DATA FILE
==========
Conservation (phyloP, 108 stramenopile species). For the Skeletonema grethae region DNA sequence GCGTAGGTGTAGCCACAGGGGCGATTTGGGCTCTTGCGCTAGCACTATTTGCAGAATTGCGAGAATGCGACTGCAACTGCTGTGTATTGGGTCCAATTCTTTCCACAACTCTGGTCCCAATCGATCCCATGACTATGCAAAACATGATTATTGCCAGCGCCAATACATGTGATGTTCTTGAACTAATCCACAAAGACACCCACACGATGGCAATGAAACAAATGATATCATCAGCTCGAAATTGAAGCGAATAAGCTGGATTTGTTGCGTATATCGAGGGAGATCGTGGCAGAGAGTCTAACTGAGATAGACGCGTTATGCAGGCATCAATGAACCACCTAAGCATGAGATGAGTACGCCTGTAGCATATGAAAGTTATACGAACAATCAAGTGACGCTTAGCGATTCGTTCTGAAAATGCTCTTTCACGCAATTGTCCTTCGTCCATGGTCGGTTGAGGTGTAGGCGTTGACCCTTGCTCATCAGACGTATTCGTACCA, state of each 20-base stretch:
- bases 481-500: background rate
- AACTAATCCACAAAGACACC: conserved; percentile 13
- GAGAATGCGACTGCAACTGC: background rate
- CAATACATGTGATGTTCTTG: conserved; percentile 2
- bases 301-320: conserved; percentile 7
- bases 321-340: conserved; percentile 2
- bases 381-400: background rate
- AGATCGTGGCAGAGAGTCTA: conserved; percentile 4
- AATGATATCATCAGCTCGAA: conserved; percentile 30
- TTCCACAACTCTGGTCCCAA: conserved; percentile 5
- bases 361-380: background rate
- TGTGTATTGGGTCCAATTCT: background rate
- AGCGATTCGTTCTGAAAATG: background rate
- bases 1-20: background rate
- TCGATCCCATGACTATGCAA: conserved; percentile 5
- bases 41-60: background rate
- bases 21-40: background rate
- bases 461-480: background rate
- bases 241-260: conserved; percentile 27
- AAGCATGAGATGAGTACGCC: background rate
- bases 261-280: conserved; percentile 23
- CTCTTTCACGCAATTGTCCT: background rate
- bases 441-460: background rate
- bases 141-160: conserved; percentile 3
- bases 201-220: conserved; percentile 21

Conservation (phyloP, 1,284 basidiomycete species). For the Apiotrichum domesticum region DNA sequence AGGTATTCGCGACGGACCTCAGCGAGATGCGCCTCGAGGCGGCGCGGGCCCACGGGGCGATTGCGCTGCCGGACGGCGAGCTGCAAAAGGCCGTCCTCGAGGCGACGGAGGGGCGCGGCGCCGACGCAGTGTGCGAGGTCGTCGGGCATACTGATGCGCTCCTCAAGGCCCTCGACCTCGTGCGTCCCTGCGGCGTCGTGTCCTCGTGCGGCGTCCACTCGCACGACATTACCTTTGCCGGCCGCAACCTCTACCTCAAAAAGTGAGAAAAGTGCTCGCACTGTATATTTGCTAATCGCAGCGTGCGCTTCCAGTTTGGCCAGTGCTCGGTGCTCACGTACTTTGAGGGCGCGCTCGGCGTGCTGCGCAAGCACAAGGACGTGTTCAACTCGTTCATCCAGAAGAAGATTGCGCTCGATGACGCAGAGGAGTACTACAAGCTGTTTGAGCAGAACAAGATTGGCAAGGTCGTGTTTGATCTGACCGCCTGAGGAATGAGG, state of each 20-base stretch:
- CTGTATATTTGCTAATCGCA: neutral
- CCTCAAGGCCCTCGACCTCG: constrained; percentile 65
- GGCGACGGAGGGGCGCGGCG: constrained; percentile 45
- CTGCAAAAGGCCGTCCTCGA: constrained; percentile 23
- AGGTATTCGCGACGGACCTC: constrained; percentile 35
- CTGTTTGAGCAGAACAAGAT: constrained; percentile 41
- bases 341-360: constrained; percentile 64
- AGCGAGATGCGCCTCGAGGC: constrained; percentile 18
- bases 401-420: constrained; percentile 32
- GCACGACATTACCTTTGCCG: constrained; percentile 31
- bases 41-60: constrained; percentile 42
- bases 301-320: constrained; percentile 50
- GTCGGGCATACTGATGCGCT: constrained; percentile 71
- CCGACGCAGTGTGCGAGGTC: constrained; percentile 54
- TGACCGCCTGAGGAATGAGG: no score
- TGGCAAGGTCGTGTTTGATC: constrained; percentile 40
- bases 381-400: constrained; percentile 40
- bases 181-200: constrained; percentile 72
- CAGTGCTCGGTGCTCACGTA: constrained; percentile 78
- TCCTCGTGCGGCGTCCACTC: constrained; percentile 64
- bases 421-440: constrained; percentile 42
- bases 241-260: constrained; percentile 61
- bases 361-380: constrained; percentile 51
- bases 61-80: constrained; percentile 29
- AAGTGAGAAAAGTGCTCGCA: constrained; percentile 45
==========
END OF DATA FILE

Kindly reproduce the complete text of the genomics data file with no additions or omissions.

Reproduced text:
Conservation (phyloP, 108 stramenopile species). For the Skeletonema grethae region DNA sequence GCGTAGGTGTAGCCACAGGGGCGATTTGGGCTCTTGCGCTAGCACTATTTGCAGAATTGCGAGAATGCGACTGCAACTGCTGTGTATTGGGTCCAATTCTTTCCACAACTCTGGTCCCAATCGATCCCATGACTATGCAAAACATGATTATTGCCAGCGCCAATACATGTGATGTTCTTGAACTAATCCACAAAGACACCCACACGATGGCAATGAAACAAATGATATCATCAGCTCGAAATTGAAGCGAATAAGCTGGATTTGTTGCGTATATCGAGGGAGATCGTGGCAGAGAGTCTAACTGAGATAGACGCGTTATGCAGGCATCAATGAACCACCTAAGCATGAGATGAGTACGCCTGTAGCATATGAAAGTTATACGAACAATCAAGTGACGCTTAGCGATTCGTTCTGAAAATGCTCTTTCACGCAATTGTCCTTCGTCCATGGTCGGTTGAGGTGTAGGCGTTGACCCTTGCTCATCAGACGTATTCGTACCA, state of each 20-base stretch:
- bases 481-500: background rate
- AACTAATCCACAAAGACACC: conserved; percentile 13
- GAGAATGCGACTGCAACTGC: background rate
- CAATACATGTGATGTTCTTG: conserved; percentile 2
- bases 301-320: conserved; percentile 7
- bases 321-340: conserved; percentile 2
- bases 381-400: background rate
- AGATCGTGGCAGAGAGTCTA: conserved; percentile 4
- AATGATATCATCAGCTCGAA: conserved; percentile 30
- TTCCACAACTCTGGTCCCAA: conserved; percentile 5
- bases 361-380: background rate
- TGTGTATTGGGTCCAATTCT: background rate
- AGCGATTCGTTCTGAAAATG: background rate
- bases 1-20: background rate
- TCGATCCCATGACTATGCAA: conserved; percentile 5
- bases 41-60: background rate
- bases 21-40: background rate
- bases 461-480: background rate
- bases 241-260: conserved; percentile 27
- AAGCATGAGATGAGTACGCC: background rate
- bases 261-280: conserved; percentile 23
- CTCTTTCACGCAATTGTCCT: background rate
- bases 441-460: background rate
- bases 141-160: conserved; percentile 3
- bases 201-220: conserved; percentile 21

Conservation (phyloP, 1,284 basidiomycete species). For the Apiotrichum domesticum region DNA sequence AGGTATTCGCGACGGACCTCAGCGAGATGCGCCTCGAGGCGGCGCGGGCCCACGGGGCGATTGCGCTGCCGGACGGCGAGCTGCAAAAGGCCGTCCTCGAGGCGACGGAGGGGCGCGGCGCCGACGCAGTGTGCGAGGTCGTCGGGCATACTGATGCGCTCCTCAAGGCCCTCGACCTCGTGCGTCCCTGCGGCGTCGTGTCCTCGTGCGGCGTCCACTCGCACGACATTACCTTTGCCGGCCGCAACCTCTACCTCAAAAAGTGAGAAAAGTGCTCGCACTGTATATTTGCTAATCGCAGCGTGCGCTTCCAGTTTGGCCAGTGCTCGGTGCTCACGTACTTTGAGGGCGCGCTCGGCGTGCTGCGCAAGCACAAGGACGTGTTCAACTCGTTCATCCAGAAGAAGATTGCGCTCGATGACGCAGAGGAGTACTACAAGCTGTTTGAGCAGAACAAGATTGGCAAGGTCGTGTTTGATCTGACCGCCTGAGGAATGAGG, state of each 20-base stretch:
- CTGTATATTTGCTAATCGCA: neutral
- CCTCAAGGCCCTCGACCTCG: constrained; percentile 65
- GGCGACGGAGGGGCGCGGCG: constrained; percentile 45
- CTGCAAAAGGCCGTCCTCGA: constrained; percentile 23
- AGGTATTCGCGACGGACCTC: constrained; percentile 35
- CTGTTTGAGCAGAACAAGAT: constrained; percentile 41
- bases 341-360: constrained; percentile 64
- AGCGAGATGCGCCTCGAGGC: constrained; percentile 18
- bases 401-420: constrained; percentile 32
- GCACGACATTACCTTTGCCG: constrained; percentile 31
- bases 41-60: constrained; percentile 42
- bases 301-320: constrained; percentile 50
- GTCGGGCATACTGATGCGCT: constrained; percentile 71
- CCGACGCAGTGTGCGAGGTC: constrained; percentile 54
- TGACCGCCTGAGGAATGAGG: no score
- TGGCAAGGTCGTGTTTGATC: constrained; percentile 40
- bases 381-400: constrained; percentile 40
- bases 181-200: constrained; percentile 72
- CAGTGCTCGGTGCTCACGTA: constrained; percentile 78
- TCCTCGTGCGGCGTCCACTC: constrained; percentile 64
- bases 421-440: constrained; percentile 42
- bases 241-260: constrained; percentile 61
- bases 361-380: constrained; percentile 51
- bases 61-80: constrained; percentile 29
- AAGTGAGAAAAGTGCTCGCA: constrained; percentile 45